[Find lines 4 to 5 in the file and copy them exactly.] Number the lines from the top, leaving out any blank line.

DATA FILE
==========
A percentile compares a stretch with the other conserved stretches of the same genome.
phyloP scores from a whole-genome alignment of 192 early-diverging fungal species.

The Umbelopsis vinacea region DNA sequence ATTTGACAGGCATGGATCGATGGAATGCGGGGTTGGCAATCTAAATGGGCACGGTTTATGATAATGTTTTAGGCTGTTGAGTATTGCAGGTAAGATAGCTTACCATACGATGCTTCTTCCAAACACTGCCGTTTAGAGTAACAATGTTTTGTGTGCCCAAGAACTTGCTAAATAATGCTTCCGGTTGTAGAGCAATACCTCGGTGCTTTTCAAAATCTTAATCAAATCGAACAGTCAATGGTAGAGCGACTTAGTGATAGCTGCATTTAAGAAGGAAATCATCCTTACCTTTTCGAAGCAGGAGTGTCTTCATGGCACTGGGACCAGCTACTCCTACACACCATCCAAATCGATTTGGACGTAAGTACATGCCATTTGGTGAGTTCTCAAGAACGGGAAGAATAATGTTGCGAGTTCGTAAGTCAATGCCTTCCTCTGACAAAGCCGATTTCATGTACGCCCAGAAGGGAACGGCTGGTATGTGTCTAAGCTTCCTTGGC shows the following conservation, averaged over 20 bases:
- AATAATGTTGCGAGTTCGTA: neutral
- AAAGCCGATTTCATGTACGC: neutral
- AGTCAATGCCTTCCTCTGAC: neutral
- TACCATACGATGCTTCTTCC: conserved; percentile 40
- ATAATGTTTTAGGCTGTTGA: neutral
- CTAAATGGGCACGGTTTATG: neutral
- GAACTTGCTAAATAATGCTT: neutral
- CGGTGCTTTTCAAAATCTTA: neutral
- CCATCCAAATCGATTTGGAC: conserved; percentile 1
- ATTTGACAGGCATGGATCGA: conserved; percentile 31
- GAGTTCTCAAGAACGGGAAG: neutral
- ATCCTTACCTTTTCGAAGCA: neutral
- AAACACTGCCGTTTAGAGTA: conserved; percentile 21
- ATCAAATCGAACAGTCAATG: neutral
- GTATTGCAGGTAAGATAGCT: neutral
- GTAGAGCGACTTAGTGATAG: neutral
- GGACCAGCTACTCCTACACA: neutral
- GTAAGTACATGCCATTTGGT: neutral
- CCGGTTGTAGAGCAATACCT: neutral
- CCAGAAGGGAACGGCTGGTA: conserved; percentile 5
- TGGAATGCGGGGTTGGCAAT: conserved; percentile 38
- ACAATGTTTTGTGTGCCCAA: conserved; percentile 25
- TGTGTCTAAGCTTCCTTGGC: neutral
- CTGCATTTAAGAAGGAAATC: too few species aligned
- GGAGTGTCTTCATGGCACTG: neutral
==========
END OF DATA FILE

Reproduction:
- AATAATGTTGCGAGTTCGTA: neutral
- AAAGCCGATTTCATGTACGC: neutral